How can the case-based teaching architecture be used with school children? Let's consider the domain of biology. Most children enter school with a great fondness and curiosity for animals, yet by the time they reach junior high school, most have decided en masse that science is dull and dry. The problem is, of course, that science is barely taught at all, and when it is taught, it is too often presented as a set of facts to be memorized rather than a choice of open-ended questions to be explored. With this problem in mind, we set out to build a biology tutor that takes advantage of children's natural affinity for animals by allowing them to explore on their own the ways in which animals survive in the wild.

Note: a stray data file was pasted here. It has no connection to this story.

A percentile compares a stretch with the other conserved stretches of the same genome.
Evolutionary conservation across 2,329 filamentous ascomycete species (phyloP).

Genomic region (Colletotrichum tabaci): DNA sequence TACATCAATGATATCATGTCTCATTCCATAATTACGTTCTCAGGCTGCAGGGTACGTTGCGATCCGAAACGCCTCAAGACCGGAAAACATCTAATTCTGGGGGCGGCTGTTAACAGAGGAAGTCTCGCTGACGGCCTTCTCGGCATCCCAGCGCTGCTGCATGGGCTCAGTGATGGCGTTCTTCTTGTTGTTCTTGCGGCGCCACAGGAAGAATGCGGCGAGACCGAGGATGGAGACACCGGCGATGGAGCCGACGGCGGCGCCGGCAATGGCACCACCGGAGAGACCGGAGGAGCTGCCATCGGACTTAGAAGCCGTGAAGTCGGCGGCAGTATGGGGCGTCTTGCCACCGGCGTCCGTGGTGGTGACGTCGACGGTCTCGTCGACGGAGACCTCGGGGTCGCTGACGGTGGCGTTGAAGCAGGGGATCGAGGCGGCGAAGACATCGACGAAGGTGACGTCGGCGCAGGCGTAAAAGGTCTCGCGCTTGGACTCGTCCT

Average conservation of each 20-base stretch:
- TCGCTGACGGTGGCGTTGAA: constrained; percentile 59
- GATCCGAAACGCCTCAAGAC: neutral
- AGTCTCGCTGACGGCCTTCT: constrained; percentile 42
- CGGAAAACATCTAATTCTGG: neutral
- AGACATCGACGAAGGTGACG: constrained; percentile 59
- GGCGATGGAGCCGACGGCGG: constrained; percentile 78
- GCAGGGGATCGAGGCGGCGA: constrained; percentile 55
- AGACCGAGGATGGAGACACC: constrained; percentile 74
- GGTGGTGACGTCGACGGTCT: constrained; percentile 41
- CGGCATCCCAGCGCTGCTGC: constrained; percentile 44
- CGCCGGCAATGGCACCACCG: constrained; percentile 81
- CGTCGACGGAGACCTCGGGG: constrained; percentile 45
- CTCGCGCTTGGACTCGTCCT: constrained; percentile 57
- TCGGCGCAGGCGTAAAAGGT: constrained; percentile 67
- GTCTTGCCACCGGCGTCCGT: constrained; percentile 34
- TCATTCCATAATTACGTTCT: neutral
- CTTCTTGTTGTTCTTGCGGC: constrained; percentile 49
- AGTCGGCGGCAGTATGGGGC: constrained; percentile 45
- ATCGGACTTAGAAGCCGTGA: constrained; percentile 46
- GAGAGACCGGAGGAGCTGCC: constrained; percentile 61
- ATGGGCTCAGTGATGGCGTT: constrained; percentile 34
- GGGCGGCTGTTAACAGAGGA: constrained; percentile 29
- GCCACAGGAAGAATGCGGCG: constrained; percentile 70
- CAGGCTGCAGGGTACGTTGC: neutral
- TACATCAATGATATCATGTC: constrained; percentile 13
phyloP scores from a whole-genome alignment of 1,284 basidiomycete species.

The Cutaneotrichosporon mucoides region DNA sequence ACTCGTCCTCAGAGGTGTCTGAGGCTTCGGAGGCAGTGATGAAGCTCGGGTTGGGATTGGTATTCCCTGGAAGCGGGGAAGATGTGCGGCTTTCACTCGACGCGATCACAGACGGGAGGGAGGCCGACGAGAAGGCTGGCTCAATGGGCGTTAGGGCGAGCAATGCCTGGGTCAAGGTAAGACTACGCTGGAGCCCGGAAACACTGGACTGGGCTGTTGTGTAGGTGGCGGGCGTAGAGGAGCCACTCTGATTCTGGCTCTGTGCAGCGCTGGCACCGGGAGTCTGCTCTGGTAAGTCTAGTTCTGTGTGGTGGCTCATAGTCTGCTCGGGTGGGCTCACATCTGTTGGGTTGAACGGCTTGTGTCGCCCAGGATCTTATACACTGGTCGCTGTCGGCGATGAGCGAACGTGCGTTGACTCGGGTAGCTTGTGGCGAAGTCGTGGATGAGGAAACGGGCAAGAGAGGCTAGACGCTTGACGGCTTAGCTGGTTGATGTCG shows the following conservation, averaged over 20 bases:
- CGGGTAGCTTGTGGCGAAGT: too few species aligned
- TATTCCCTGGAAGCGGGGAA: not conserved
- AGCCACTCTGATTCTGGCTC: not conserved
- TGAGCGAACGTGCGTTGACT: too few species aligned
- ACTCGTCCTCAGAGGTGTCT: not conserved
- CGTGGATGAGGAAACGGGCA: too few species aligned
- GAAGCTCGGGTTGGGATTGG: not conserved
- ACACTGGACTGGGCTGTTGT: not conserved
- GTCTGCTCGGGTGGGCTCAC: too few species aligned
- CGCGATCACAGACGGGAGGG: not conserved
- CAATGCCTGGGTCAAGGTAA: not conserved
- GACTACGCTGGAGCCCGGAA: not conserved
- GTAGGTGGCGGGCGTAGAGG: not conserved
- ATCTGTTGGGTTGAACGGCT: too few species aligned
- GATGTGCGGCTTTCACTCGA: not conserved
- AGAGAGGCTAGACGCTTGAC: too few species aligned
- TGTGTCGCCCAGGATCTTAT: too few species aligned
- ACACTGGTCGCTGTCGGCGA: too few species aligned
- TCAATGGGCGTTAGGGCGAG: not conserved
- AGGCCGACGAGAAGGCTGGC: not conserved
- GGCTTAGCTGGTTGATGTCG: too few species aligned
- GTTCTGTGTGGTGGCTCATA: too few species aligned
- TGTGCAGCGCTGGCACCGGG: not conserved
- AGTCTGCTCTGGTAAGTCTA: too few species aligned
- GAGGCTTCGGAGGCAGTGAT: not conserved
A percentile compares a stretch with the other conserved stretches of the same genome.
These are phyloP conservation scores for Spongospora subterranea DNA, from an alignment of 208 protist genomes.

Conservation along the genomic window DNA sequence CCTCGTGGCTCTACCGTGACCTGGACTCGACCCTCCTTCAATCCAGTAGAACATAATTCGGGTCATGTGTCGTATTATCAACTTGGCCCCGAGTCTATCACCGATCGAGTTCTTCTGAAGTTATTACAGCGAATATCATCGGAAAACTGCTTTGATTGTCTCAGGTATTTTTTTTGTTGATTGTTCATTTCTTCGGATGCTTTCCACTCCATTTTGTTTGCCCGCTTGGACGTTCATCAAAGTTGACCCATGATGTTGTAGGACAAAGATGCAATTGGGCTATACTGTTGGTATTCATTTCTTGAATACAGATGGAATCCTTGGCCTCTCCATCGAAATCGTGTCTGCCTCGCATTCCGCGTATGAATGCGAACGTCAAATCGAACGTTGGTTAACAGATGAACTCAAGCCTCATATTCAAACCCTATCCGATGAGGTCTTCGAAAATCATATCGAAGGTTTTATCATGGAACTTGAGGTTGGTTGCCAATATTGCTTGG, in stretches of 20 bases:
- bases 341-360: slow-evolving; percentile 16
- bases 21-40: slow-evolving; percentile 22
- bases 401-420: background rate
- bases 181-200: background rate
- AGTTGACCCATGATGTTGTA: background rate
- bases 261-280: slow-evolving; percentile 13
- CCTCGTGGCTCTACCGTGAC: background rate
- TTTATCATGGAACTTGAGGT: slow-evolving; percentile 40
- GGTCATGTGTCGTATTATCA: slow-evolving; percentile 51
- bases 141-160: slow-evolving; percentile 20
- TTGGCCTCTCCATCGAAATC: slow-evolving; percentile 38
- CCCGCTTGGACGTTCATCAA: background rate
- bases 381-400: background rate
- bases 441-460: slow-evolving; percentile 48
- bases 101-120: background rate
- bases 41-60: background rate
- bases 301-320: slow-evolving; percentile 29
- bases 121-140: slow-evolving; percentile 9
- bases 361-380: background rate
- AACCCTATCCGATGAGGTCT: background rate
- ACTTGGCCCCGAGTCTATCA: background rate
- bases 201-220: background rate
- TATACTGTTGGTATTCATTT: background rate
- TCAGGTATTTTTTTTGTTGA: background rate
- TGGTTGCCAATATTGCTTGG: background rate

What we had in mind was something as vivid as a National Geographic television special. However, instead of seeing footage of animals in the wild according to the order that some director imagined was right, students would be able to explore it themselves based on their own interests. We didn't want the students to wander through video clips aimlessly, though, we wanted their journey to be organized in a way that would provide them with general principles to help them think about biology in a sound way. The solution was to provide students with an interesting task and enable them to see video clips that helped them as they worked.
Teaching Science with Creanimate
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